A dikhead is a dikhead... no matter how long they've lived somewhere. Paddle around me one too many times and I'll make sure to ruin your session, too. Why should I be the only one? Tough sh!t for the both of us then.

  4. #44
    Join Date
    Apr 2008
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    In a state of flux
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    Quote Originally Posted by rDJ View Post
    Continue living in that glass house.
    you are clearly in the wrong sport so why continue? like many, you get into surfing without a clear idea of what its all about, especially how to deal with crowded breaks. so, instead of adapting to that reality, you expect everybody else to adapt to yours and that is never going to happen. the reality is that surfing is not this idealistic thing you saw in an endless summer movie. within the safety rules, its a cut throat as anything at good spots. The Earl/Duke, made a great point about finding another spot and having fun, but people like you never seem to get it. You feel entitled to paddle out where ever you want and that magically you will be accepted and people will give up waves. not going to happen.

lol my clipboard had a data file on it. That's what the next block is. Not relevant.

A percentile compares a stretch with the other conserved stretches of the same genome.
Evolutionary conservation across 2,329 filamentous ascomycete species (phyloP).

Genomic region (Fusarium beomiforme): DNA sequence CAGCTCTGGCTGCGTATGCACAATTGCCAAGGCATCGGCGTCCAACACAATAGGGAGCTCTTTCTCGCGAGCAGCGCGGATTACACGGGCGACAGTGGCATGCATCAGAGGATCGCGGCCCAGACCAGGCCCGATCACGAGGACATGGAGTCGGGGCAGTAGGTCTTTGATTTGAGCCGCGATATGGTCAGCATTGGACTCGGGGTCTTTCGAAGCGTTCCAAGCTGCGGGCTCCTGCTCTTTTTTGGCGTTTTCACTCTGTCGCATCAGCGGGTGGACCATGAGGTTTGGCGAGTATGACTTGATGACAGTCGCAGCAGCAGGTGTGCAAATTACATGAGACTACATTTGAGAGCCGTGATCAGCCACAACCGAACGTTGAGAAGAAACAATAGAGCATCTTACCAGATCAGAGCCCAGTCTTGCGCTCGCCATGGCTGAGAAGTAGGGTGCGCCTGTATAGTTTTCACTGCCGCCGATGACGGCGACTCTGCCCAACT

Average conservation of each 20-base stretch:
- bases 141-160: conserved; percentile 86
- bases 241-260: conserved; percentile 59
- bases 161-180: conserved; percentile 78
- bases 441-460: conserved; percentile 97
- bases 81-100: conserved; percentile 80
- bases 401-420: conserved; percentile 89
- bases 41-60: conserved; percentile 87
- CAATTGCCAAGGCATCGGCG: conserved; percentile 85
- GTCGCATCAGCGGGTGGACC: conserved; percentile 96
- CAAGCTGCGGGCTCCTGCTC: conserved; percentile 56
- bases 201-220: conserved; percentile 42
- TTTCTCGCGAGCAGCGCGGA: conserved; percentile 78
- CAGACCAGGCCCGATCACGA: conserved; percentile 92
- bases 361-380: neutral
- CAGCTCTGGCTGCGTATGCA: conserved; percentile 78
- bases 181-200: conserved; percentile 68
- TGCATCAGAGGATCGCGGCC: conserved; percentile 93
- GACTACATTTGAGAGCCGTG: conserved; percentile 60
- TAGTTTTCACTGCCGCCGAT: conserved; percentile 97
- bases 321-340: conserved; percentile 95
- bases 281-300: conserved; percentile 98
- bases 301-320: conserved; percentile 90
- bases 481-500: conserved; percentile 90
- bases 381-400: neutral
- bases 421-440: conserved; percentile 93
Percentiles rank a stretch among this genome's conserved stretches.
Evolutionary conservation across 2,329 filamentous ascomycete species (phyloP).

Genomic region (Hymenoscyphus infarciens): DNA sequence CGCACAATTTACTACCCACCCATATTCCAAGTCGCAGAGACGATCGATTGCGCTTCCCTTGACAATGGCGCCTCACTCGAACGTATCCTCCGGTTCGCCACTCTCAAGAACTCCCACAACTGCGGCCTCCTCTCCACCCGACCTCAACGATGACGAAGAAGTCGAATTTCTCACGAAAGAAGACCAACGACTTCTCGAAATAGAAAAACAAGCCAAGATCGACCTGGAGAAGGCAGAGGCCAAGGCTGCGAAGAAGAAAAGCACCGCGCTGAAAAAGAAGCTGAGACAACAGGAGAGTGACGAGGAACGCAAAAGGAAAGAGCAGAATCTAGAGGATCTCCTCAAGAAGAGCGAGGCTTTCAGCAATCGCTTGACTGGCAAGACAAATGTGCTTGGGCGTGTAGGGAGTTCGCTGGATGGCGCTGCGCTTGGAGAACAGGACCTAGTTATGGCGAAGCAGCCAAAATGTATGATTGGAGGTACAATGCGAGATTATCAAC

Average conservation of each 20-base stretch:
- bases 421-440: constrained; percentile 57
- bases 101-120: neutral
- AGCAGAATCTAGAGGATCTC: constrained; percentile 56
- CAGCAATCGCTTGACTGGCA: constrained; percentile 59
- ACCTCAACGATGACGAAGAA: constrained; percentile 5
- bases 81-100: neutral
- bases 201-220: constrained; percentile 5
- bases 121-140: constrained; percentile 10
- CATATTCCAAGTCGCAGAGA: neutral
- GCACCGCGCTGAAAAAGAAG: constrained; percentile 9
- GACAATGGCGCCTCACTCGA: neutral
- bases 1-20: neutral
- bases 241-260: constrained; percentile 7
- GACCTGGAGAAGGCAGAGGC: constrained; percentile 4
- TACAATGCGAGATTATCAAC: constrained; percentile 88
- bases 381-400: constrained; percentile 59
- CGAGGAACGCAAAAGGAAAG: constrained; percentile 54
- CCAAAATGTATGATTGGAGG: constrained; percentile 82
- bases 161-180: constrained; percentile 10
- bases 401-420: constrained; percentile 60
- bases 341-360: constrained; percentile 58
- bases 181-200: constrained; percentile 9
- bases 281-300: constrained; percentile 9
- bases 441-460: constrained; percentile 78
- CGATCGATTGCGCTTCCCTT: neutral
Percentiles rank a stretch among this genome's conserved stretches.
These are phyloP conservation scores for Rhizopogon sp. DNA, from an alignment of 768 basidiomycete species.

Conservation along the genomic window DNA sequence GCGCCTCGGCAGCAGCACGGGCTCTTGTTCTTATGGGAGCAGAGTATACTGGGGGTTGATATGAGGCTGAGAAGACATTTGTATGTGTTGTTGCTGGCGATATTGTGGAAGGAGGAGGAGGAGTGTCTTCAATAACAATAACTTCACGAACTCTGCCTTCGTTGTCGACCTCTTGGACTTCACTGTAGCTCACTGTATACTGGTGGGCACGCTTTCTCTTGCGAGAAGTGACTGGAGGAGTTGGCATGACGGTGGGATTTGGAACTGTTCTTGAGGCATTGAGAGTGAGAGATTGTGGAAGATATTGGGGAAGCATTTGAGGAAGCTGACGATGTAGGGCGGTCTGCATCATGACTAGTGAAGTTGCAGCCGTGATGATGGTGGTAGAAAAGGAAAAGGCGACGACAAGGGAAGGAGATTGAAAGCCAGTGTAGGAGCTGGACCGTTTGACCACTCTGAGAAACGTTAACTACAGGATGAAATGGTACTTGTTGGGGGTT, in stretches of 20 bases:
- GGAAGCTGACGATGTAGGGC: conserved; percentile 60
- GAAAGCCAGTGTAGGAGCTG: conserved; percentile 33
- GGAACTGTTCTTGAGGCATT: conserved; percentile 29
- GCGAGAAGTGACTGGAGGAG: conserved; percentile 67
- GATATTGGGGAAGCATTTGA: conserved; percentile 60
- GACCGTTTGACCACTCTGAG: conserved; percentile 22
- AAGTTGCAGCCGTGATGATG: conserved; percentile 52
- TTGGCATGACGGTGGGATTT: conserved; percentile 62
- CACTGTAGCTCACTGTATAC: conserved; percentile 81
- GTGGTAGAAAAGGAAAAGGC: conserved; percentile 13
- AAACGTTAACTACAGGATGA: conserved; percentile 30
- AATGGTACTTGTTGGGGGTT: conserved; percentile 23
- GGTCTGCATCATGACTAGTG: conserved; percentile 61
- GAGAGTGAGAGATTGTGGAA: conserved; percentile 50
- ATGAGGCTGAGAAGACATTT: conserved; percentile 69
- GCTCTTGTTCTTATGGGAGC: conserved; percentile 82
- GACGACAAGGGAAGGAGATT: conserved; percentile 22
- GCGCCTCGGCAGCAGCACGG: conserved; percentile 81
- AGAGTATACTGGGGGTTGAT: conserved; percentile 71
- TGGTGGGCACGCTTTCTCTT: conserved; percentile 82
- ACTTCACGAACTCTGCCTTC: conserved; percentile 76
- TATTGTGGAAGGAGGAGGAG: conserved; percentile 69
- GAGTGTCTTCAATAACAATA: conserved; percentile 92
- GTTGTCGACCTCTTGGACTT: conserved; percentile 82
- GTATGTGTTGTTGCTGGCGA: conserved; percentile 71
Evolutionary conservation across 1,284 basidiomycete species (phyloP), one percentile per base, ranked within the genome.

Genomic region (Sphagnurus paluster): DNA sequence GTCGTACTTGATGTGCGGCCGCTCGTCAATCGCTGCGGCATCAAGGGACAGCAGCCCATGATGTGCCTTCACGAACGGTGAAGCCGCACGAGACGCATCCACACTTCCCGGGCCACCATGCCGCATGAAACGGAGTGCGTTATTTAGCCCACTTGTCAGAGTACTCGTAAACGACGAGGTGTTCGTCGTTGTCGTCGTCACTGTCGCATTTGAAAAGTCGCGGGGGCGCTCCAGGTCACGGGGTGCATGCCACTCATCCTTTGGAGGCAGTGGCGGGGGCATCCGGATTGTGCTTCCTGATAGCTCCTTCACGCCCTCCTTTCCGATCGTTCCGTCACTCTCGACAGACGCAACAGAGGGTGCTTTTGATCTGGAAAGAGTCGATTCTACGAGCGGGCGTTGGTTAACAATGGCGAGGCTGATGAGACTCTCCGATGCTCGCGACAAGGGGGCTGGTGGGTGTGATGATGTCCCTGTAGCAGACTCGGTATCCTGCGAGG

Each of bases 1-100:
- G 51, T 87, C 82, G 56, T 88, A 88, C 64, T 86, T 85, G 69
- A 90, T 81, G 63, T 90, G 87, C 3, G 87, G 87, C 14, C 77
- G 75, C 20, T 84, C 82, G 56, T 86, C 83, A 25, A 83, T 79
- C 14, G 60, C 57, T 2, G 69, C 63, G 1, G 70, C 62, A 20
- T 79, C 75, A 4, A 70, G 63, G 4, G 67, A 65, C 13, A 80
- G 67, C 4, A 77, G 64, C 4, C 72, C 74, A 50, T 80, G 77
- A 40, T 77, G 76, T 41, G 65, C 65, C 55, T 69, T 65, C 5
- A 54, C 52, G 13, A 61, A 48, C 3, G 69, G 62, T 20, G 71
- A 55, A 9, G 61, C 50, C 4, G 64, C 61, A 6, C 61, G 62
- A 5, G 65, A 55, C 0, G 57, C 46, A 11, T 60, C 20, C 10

5. Quote Originally Posted by Earl of Funk/Duke of Cool View Post
    Moral is: Know your place, don't be a dumb a$$, give the locals the respect they deserve.
    The amount of respect locals deserve is directly proportional to A) How hard they work for it and B) How willing they are to fight for what they believe is there's. The days of crony capitalistic feudalism in the lineup are over. Here's to the new meritocracy. As Sunny Garcia said at the World Cup, "I don't go out looking for trouble. I just don't mind trouble..."